# What are the factors that make amphoteric oxides able to react with both acids and alkalis?

Jun 27, 2018

Warning! Long Answer. Here's what I find.

#### Explanation:

Basic oxides

Metallic character increases from right to left and from top to bottom in the Periodic Table.

The most metallic elements form the most basic oxides.

Even if the oxides are insoluble in water, we still call them basic oxides because they react with acids.

$\text{MgO(s) + 2HCl(aq) → MgCl"_2"(aq)" + "H"_2"O"(l)}$

Acidic oxides

Nonmetallic character increases from left to right and from bottom to top in the Periodic Table.

The most nonmetallic elements form the most acidic oxides.

They react with water to form oxoacids. For example,

$\text{SO"_2"(aq)" + "H"_2"O(l)" → "H"_2"SO"_3"(aq)}$

Even if an oxide is insoluble on water, we still class it as acidic if it reacts with bases to form salts. For example,

$\text{TeO"_2"(s)" + "2NaOH(aq)" → "Na"_2"TeO"_3"(aq)" + "H"_2"O(l)}$

Amphoteric Oxides

Some oxides react with both acids and bases, that is, they are amphoteric.

For example, ${\text{Al"_2"O}}_{3}$ is an amphoteric oxide.

$\text{Al"_2"O"_3"(s)" + "6H"_3"O"^"+""(aq)" + "3H"_2"O(l)" → 2"Al"("OH"_2)_6^"3+""(aq)}$
$\text{Al"_2"O"_3"(s)" + 2"OH"^"-""(aq)" + "3H"_2"O(l)" → 2"Al"("OH")_4^"-""(aq)}$

The lighter elements of Groups 2 and 13, some of the $\text{d}$-block elements, and the heavier ones of Groups 14 and 15 have amphoteric oxides.

The most basic oxides are at the lower left of the Periodic Table, and the most acidic oxides are at the upper right, so it is not surprising that the borderline between acidic and basic oxides occurs along a diagonal.

Amphoterism and oxidation states

Amphoterism depends on the oxidation state of the oxide.

There is no simple way to predict which elements will be amphoteric.

The amphoteric character of an oxide probably reflects the ability of the metal to polarize the surrounding oxide ions, that is, to introduce a significant covalent character into the $\text{M-O}$ bond.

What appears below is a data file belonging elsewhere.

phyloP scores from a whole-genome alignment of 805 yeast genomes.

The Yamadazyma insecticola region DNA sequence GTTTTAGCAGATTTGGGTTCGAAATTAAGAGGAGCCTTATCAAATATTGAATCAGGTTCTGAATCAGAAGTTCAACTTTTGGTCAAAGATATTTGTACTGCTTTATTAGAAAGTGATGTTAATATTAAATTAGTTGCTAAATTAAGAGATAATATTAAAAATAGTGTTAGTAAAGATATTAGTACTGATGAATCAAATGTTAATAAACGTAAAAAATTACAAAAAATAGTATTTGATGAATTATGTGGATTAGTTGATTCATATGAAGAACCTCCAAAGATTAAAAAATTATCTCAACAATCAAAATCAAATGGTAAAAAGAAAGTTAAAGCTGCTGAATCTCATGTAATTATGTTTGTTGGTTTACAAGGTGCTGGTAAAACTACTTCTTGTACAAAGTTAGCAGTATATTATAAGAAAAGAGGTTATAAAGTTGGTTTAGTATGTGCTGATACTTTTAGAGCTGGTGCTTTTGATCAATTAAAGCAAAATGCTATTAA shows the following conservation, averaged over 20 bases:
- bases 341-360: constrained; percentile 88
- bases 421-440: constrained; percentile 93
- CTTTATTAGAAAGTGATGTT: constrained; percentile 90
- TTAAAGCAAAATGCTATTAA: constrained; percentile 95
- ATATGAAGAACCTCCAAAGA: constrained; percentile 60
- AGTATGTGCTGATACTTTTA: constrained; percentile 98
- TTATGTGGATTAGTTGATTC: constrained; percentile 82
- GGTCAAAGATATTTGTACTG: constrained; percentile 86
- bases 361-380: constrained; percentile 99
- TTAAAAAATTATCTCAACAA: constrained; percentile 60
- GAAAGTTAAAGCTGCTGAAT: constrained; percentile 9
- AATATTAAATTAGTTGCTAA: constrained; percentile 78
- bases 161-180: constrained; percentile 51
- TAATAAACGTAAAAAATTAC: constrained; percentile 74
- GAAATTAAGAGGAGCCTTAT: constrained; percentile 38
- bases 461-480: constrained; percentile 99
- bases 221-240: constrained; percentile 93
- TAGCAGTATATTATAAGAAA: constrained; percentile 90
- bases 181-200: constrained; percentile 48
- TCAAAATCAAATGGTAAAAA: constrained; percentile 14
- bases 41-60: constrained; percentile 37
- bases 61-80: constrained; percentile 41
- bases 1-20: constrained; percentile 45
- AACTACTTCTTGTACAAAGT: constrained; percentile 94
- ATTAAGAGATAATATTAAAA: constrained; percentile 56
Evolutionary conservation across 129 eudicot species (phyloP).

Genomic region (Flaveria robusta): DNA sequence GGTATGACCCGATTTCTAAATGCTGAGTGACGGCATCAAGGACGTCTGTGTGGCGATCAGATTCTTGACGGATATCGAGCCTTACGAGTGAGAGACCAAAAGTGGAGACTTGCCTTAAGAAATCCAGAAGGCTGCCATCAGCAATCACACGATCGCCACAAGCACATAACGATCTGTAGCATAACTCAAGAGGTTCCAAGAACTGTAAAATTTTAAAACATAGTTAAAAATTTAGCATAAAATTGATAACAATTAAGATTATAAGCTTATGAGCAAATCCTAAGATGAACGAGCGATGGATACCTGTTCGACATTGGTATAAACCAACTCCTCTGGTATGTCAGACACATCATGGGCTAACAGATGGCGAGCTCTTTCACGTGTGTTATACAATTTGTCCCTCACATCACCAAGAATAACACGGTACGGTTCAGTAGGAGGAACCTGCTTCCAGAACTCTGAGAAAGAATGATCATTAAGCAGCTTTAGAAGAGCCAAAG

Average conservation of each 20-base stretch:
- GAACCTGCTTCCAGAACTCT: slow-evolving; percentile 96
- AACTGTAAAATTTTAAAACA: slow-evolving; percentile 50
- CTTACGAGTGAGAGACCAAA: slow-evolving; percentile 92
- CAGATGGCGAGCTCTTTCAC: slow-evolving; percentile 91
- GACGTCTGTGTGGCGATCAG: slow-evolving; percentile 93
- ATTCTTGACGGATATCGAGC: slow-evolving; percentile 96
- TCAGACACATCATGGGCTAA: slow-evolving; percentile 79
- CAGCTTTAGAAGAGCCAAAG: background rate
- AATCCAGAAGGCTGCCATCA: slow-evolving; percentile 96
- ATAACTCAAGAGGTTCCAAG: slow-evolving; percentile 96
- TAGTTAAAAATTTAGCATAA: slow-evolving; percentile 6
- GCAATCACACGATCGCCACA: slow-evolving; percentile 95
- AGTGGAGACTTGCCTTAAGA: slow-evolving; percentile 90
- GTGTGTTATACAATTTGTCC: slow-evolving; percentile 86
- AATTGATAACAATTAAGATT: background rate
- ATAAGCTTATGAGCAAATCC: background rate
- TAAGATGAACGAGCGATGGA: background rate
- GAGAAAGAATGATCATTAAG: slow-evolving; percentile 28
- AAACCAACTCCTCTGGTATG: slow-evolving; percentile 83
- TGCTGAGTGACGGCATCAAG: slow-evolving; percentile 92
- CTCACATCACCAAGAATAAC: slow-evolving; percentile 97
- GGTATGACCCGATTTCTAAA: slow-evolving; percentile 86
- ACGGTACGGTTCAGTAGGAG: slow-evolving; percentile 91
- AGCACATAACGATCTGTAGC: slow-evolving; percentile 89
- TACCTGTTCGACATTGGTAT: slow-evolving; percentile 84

This ability increases with oxidation state as the positive character of the central atom increases.

However, in Group 15, only the oxides with lower oxidation states are amphoteric.

The oxides with higher oxidation states are too acidic to be amphoteric.

Many transition metals form amphoteric oxides, but it is difficult to predict which of their oxides will be amphoteric.

One thing we can say is that the amphoteric nature of an oxide depends strongly on the oxidation number of the metal.

The acidity of a cation rises rapidly with charge, so transition metals with a variety of oxidation numbers may have oxides that are acidic, basic, or amphoteric.

The higher the oxidation number, the more acidic the corresponding oxide.

For example, chromium forms three oxides.

$\boldsymbol{\underline{\text{Oxide"color(white)(m)"Oxidation State"color(white)(m)"Type} \textcolor{w h i t e}{m m l l}}}$
$\text{CrO"color(white)(mmmmmm)"Cr"^"2+"color(white)(mmmm)"Basic}$
$\text{Cr"_2"O"_3color(white)(mmmmm)"Cr"^"3+"color(white)(mmmm)"Amphoteric}$
$\text{CrO"_3color(white)(mmmmmll)"Cr"^"6+"color(white)(mmmm)"Acidic}$

${\text{Cr"_2"O}}_{3}$ is amphoteric.

It dissolves in acid to produce hydrated chromium(III) ions,

$\text{Cr"_2"O"_3 + 6"H"_3"O"^"+" +3"H"_2"O" → 2"Cr"("H"_2"O")_6^"3+}$

It dissolves in a concentrated base to form hydrated tetrahydroxochromate(III) ions.

$\text{Cr"_2"O"_3 + 2"OH"^"-" +7"H"_2"O" → 2["Cr"("H"_2"O")_2("OH")_4]^"-}$